A debate broke out recently at one of our rounds when someone asked whether a recent case of NEC was possibly related to a transfusion that a baby received.  Much has been written about Transfusion Associated Necrotizing Enterocolitis (TANEC) with the pendulum swinging back and forth between it existing as a real entity or simply being an association that is not causative in the least.  Using one of my favourite sources, a retrospective analysis of the Canadian Neonatal Network database found no difference in mortality or morbidities for those who had a transfusion and NEC vs those without. Despite this we continue to see those who “hold feeds” for a few hours prior to transfusion and then resume them a few hours later.  Why does this happen?

Risk vs Benefit

Those who hold feeds argue that in Neonatology we hold feeds for far less.  Furthermore, what is the harm?  If a baby develops NEC within 24 hours of a transfusion and we held the feeds we feel we have done all we could.  If a baby is fed and develops NEC we are left asking “what if?”.  The purists out there would argue the contrary though, that the evidence is not strong enough to support the practice and may require the insertion of an IV which is a painful procedure and places the infant at risk of infection from one or more skin breaks.  Additionally, does the interruption of feeds potentially alter the microbiome of the patient and with it risk potential downstream consequences. In case you are wondering, I have tended to sit on the side of holding a feed although more often when I am asked about it than ordering it upfront.  The fact is I just don’t know.  The evidence has never been solid in this regard but it is hard to ignore the possibility when you have been bitten once or twice before (whether it was causative or not!).  I doubt it really exists but then again what if there is something there?

It May Not Be The Transfusion But Anemia Itself

A recent paper Association of Red Blood Cell Transfusion, Anemia, and Necrotizing Enterocolitis in Very Low-Birth-Weight Infants may have found a possible explanation to the ongoing debate.  Research papers associating transfusions with NEC may all have one thing in common in that they have not been able to prove causation.  When you have many papers finding the same thing it leads medical teams to begin to believe there is causation.  Something else may be at play at this paper suggests another association which again may not be causative but at least in my mind is perhaps biologically plausible.  It may be that those patients who are transfused when their hemoglobin is below a threshold of 80 g/L are at increased risk of developing NEC rather than all patients transfused.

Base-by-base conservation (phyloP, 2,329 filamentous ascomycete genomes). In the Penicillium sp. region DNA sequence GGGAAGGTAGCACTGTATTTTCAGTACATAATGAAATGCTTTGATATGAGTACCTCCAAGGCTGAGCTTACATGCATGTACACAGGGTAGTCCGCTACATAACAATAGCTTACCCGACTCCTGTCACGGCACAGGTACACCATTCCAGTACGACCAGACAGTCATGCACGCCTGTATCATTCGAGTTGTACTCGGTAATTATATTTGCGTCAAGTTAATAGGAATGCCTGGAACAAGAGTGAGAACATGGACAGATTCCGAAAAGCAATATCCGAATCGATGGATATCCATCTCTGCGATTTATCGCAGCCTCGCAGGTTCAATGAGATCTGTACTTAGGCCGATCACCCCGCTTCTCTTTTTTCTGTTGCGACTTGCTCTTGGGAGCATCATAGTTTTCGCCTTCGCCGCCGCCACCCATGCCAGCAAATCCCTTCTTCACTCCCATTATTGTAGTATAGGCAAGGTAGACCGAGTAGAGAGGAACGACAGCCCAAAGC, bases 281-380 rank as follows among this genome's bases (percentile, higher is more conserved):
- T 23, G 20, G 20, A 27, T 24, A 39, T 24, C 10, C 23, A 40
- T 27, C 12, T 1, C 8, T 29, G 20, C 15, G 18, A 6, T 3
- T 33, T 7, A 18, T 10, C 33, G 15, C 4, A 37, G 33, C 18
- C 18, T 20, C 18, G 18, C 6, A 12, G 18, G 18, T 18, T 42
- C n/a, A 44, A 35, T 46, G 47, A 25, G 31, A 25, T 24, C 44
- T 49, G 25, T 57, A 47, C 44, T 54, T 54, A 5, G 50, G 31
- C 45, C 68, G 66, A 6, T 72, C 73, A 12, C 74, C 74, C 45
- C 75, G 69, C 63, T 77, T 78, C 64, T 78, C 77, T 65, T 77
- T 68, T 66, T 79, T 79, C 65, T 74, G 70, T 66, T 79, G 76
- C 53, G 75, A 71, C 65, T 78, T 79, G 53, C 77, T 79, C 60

This study was a secondary analysis of a prospective study on transfusion transmission of cytomegalovirus in preterm infants < 1500g.  The authors chose 80 g/L as a cutoff based on previous studies suggesting this threshold as an important one for transfusion practices. Forty eight out of 60 eligible infants developed NEC and it is from this 48 that multivariable analysis sought to identify factors predisposing to the outcome in question of NEC.  The factor with the greatest hazard risk for NEC was severe anemia in a given week with an approximate 6 fold risk (range 2 – 18) while receiving an RBC transfusion in a given week of life did not meet statistical significance.

What does this mean?

Before embracing the result and concluding we have the answer we have to acknowledge the authors have gone on a fishing expedition of sorts.  Any secondary analysis of a study that is done carries with it some words of warning.  There may be variables that were not controlled for that are affecting the results.  As well when looking at many many variables it could be by chance that something or several things come up by chance.  Lastly it may be that again there is nothing more than an association here at play.  Having said that, there is some biologic plausibility at least here.

  1. Delivery of oxygen to the tissues is dependent on HgB level. The oxygen content of blood is described by: O2 content = (gm Hbg)(1.34 ml O2/gm Hbg)(% sat) + 0.003(pO2) = ml O2/dL.
  2. Oxygen delivery = cardiac output X O2 concentration (or content)
  3. Could RBCs become less deformable and increase viscosity in low O2 environments? This could be the case when the HgB declines below 80 g/L.  Such changes to deformability have been demonstrated at mild levels of hypoxia as might exist in low pO2 conditions at the tissue level with anemia.

So imagine we have fewer RBCs carrying as much oxygen as they can but eventually you cross a threshold where there is not enough O2 being delivered at the tissue level and the RBCs become lodged or perhaps sluggish as they move through capillaries of the intestines. Add to this that NEC occurs in watershed areas most commonly and you have the potential setup for NEC.

Can we use the results of this study?